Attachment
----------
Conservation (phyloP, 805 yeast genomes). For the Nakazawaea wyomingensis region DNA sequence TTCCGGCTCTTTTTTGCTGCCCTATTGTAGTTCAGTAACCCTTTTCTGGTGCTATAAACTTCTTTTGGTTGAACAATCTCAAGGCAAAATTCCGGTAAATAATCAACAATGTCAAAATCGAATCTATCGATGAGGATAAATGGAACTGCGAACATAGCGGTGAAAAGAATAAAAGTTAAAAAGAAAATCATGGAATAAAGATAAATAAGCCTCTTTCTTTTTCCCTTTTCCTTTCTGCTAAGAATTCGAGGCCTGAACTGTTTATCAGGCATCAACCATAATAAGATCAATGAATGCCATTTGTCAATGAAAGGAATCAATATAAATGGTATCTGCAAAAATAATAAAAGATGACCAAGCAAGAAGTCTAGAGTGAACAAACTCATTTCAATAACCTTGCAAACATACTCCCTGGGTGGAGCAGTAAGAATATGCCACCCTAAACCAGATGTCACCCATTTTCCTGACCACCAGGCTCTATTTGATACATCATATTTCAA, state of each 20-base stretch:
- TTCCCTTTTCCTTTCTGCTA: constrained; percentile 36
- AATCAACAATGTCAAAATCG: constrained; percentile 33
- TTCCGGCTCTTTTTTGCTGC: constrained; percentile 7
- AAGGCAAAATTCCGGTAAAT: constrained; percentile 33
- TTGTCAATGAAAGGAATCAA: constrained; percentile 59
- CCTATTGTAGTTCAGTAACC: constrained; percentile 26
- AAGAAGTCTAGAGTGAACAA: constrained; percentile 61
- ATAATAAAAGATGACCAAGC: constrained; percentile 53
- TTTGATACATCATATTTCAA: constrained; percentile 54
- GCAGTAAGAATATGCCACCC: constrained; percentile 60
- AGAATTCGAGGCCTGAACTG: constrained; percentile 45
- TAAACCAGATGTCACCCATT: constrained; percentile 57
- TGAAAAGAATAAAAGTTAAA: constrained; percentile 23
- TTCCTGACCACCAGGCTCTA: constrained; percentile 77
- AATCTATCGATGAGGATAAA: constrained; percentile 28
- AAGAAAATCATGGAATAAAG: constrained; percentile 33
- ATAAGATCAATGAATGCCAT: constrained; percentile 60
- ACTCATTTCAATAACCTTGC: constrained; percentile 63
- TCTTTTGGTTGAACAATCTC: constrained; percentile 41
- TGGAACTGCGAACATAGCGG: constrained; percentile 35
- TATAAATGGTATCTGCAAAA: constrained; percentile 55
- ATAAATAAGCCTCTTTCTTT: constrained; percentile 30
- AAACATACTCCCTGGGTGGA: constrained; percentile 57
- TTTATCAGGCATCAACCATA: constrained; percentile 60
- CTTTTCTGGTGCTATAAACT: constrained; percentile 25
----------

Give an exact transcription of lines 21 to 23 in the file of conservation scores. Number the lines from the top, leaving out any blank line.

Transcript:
- TGGAACTGCGAACATAGCGG: constrained; percentile 35
- TATAAATGGTATCTGCAAAA: constrained; percentile 55
- ATAAATAAGCCTCTTTCTTT: constrained; percentile 30